SRINAGAR, INDIAN-ADMINISTERED KASHMIR — When I started writing this column, my intention was to focus on Kashmir beyond the conflict, beyond violence.
But lately, it’s been hard to see anything beyond violence and my community’s casual relationship with it.
In January, a little girl named Asifa Bano, 8, was abducted from the Kathua area of Jammu and Kashmir. Her body was found a week later. Evidence suggests that she was drugged and held captive before being murdered.
In the two months since her body was found, this case has become complicated.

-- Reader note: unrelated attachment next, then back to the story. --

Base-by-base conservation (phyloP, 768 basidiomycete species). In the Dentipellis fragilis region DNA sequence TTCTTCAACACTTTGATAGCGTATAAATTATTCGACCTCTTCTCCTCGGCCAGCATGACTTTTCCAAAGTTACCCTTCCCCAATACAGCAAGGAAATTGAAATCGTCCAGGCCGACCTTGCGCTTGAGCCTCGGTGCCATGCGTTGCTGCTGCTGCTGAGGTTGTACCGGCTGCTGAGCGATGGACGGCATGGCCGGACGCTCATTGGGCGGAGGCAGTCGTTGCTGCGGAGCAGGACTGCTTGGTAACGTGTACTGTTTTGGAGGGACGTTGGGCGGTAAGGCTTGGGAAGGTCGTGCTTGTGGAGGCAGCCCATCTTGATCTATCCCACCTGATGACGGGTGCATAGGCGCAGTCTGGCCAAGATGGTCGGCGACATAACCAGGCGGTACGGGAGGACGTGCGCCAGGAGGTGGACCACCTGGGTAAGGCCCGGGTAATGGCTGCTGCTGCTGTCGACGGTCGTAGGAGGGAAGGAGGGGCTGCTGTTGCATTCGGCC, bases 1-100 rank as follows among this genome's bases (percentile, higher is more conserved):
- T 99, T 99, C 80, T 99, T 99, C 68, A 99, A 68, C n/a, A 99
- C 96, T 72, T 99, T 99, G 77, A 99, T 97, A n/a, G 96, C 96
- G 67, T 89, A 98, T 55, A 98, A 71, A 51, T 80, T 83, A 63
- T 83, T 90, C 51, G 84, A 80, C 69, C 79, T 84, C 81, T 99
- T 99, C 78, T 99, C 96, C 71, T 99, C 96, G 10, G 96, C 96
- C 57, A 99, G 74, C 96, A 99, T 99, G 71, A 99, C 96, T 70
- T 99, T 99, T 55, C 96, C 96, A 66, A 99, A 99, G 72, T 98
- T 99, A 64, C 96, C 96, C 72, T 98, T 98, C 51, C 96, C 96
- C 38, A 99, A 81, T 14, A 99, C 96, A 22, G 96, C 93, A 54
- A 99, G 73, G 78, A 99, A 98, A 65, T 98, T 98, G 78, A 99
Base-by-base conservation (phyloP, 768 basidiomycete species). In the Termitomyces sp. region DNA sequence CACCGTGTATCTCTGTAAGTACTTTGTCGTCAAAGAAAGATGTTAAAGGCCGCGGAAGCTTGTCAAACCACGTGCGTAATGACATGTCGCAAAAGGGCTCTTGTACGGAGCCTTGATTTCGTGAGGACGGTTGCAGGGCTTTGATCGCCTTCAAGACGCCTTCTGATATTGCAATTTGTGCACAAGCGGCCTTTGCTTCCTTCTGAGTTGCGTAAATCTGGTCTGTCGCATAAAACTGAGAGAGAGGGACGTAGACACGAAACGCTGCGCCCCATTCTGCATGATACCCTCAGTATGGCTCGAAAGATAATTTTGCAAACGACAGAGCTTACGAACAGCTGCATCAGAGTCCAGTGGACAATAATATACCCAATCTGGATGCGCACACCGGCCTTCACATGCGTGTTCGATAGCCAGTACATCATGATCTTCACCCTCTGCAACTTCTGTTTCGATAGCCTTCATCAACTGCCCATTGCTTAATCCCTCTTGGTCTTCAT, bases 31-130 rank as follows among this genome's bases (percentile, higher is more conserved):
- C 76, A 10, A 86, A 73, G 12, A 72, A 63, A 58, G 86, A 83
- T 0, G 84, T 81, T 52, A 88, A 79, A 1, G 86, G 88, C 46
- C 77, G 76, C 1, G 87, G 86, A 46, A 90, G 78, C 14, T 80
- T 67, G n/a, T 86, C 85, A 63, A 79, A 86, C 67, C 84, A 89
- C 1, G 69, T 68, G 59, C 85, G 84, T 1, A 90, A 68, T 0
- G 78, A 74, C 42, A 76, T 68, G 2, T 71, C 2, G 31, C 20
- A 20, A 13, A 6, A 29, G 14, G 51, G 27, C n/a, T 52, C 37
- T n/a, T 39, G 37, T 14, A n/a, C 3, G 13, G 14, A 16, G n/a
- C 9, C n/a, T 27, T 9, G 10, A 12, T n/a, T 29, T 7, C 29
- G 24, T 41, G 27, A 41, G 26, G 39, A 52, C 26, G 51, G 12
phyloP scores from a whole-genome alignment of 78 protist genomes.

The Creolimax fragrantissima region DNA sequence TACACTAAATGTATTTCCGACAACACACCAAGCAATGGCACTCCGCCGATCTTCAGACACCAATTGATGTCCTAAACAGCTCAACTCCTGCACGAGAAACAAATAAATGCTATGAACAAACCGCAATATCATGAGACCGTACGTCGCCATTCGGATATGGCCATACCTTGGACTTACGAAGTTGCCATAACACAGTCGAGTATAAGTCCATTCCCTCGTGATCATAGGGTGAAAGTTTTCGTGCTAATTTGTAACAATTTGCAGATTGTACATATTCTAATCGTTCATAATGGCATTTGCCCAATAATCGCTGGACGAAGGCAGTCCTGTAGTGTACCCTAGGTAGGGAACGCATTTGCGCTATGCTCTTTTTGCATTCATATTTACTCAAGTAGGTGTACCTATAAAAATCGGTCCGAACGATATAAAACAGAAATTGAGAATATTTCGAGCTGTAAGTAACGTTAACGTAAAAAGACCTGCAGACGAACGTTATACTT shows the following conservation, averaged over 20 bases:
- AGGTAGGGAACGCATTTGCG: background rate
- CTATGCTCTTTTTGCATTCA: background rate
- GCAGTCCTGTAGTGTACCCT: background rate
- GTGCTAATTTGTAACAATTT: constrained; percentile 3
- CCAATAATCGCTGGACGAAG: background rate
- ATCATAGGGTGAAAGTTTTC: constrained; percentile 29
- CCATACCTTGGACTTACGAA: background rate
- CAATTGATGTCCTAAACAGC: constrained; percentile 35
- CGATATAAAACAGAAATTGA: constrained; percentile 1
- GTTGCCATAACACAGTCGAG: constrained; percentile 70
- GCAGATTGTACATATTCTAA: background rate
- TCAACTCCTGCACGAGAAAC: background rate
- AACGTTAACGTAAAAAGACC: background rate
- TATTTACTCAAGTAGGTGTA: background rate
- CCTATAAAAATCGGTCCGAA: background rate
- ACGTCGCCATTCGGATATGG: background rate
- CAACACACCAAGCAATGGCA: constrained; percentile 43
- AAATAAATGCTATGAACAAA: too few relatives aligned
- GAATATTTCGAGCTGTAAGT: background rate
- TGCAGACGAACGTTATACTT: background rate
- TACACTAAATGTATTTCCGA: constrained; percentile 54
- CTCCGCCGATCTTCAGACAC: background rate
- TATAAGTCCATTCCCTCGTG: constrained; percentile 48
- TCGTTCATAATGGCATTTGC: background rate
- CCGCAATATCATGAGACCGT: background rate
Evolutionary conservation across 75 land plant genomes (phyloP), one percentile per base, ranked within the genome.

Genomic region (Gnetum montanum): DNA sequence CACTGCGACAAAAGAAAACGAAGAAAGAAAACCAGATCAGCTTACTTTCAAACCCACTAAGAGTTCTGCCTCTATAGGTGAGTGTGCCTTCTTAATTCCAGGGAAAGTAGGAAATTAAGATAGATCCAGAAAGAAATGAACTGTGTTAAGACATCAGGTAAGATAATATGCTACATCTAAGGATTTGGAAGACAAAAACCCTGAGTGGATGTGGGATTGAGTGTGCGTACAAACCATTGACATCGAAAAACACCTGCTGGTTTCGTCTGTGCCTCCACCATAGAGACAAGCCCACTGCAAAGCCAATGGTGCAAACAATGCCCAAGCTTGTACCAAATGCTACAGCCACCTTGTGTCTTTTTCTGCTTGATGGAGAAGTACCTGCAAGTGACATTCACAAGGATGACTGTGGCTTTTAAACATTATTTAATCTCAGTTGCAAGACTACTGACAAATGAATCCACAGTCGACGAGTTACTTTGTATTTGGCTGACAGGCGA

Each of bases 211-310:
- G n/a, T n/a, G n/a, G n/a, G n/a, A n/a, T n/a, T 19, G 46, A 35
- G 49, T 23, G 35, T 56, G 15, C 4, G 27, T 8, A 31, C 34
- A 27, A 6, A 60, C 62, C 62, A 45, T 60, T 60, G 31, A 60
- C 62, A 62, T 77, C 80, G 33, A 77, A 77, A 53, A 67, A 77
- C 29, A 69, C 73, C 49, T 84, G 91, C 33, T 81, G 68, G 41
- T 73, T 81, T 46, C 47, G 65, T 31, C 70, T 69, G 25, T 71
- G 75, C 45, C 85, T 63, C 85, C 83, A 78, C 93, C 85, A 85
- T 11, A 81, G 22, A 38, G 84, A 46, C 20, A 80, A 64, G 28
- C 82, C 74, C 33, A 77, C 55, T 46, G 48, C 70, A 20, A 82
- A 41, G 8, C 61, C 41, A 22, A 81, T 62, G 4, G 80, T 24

Two policemen were arrested for destroying crucial evidence. A protest movement sprung up and drew crowds in support of releasing the men accused of her murder. And few were willing to speak up for Asifa. Journalists in other parts of India haven’t written much about the case, and even human-rights activists have not been as dogged as one might expect. I keep hoping it’s not because she is from a nomadic Muslim community.
I have been left to wonder about the humanity of Kashmir. I fear that prolonged exposure to violence has left us desensitized, expecting disaster and not complaining when it strikes.
The conflict in Kashmir is one of complex geopolitical and religious tangles. We are well aware of our differences, but do we not share similar outrage when a child is raped and murdered?
My hope for Asifa, and my hope for Kashmir, is justice.